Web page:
I just wanted to keep the snails away from those brothers.
The ones who in the back garden, had shown me themselves,
grinning queerly as when they'd shown me lizards they'd killed,
or sparrows they'd slowly bled with a needle. They tucked
themselves back into their shorts, next to their pockets
where they kept their things to torment me. I collected snails
and hid them in a neglected part of the garden, though always
some flower would let them cobble and feed at its stem.
The snails never needed more than a single leaf to paint
picture-books for a child, the two wands at their heads touching.
When I picked them, they'd delicately immure themselves
into their shells. But those boys, big with the world
in their pockets would dare each other any taste, any soft clot,
any ugly act. When they made tattered lace of a snail
sprinkling it with salt, I clenched my mouth to my knuckles
and felt tears in the circle of my mouth. I knew this moment
as bitterness held to the tongue, as if next those brothers
would kiss me if I cried any louder, or told.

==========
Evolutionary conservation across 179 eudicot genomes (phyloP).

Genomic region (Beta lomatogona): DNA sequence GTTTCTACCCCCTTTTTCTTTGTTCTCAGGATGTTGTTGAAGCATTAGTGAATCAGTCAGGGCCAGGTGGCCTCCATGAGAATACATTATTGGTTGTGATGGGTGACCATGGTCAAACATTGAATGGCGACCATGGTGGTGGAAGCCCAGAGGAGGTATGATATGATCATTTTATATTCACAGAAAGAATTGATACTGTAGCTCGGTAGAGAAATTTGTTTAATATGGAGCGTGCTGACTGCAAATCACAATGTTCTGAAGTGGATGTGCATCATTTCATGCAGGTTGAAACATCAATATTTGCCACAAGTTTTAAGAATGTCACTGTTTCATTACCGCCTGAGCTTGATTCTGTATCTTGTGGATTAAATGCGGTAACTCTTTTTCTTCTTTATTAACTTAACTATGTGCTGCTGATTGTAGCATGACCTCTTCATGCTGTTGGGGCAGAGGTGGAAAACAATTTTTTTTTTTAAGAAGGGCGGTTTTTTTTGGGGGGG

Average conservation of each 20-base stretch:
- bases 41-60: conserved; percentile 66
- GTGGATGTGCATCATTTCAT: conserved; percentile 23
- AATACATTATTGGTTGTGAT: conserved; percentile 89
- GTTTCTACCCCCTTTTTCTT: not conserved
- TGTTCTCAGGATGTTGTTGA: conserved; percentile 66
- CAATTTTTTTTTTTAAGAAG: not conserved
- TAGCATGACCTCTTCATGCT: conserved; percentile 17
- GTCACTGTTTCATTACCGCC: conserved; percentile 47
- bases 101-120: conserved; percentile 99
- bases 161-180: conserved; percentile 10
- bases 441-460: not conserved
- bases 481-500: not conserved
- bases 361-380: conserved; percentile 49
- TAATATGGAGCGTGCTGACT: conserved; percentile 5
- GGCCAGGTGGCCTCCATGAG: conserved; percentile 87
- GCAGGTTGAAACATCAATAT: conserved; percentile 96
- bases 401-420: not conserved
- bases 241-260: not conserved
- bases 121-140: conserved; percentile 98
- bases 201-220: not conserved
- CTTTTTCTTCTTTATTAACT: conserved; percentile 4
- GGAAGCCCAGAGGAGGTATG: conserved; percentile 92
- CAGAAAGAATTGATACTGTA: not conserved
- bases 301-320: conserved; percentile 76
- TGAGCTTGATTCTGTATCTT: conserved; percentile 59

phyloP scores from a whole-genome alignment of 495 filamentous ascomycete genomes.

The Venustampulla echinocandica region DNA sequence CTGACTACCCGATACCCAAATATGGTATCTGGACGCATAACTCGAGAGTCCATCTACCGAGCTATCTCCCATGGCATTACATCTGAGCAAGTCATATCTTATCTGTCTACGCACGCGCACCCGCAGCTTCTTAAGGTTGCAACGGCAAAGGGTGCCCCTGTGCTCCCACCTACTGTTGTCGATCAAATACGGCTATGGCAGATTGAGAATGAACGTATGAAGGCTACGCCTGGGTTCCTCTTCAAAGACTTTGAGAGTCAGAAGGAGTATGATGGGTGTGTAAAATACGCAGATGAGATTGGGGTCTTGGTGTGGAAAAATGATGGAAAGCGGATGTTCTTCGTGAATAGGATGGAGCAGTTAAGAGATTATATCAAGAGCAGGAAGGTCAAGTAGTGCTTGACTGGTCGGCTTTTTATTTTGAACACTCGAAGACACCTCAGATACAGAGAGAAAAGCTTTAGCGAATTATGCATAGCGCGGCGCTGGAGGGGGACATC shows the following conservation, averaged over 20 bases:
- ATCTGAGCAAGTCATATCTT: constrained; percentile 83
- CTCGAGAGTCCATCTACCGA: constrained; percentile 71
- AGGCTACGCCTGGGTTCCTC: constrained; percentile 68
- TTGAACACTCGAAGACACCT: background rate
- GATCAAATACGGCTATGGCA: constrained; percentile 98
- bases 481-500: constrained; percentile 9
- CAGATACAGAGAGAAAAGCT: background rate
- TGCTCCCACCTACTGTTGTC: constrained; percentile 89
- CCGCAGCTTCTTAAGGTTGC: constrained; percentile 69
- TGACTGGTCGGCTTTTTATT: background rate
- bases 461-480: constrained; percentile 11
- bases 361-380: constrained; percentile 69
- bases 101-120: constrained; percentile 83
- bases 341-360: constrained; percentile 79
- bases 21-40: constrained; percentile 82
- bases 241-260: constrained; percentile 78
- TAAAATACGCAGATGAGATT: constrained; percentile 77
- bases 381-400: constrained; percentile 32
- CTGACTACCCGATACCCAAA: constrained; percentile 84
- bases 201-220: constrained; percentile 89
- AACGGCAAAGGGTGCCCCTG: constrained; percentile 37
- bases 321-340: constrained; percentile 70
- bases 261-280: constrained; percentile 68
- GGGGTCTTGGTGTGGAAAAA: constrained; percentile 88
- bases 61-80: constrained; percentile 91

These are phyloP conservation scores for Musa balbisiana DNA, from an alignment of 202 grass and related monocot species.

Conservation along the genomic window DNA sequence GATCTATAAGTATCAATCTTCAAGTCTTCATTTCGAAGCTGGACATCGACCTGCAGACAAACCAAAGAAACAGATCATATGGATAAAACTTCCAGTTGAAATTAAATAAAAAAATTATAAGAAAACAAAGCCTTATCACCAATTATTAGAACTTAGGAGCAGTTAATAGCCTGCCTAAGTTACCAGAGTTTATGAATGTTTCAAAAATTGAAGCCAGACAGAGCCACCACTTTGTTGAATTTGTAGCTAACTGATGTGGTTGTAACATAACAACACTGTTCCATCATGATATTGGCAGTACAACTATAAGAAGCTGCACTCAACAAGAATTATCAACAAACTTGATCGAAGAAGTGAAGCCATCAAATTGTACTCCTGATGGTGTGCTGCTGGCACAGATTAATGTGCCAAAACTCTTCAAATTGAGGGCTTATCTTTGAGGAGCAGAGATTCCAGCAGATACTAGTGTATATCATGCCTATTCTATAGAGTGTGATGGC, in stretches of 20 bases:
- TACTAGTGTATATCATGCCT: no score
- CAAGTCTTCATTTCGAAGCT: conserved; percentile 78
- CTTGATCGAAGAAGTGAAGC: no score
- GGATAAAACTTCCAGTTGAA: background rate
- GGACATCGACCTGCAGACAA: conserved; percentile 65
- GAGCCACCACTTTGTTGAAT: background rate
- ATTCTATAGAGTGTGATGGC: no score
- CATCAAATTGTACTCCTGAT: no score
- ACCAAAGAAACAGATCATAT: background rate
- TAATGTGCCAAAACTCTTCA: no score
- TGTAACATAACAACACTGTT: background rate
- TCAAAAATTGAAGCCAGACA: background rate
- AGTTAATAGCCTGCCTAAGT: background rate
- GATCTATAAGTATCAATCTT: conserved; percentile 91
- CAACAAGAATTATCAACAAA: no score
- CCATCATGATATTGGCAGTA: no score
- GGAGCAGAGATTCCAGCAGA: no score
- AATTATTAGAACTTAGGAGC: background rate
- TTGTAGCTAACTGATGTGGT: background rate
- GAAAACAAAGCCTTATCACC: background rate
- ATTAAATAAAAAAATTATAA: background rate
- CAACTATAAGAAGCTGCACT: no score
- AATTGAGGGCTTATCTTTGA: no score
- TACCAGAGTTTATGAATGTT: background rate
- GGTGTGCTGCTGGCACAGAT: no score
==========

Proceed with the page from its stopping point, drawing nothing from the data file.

We watched the snails boil and froth like illicit stills.
They pushed twigs in the snails that tried to clamp
softly together, that writhed in salt like epilepsy, (a brew
they dared each other, worse than the froth on swamps).
These brothers who had shown me the dead birds in their pockets;
how many grains of salt it took to evict a small snail;
the fate of any spider they found squatting in the loose shells.
But when they had held themselves in their hands,
they shook a little, not quite sure what they possessed
and touched themselves through the emptiness
of their pockets, scared they'd find the prize of nothing.
Summary: This essay discusses the value and merit of British Poet Judith Beveridge's poems "Domesticity of Giraffes" and "Fox in a tree stump." Describes how each poem clarifies the value of life.
The two poems clarify the value of life. The enclosure where the giraffe lives in "Domesticity of giraffes" is a metaphor for "no life" as her life is very lonely and restricted. On the other hand, her natural habitat is a metaphor for "life", as is identified in "she could be a big slim bird just before flight", essentially meaning freedom. In writing about how the child prayed not to waken another...
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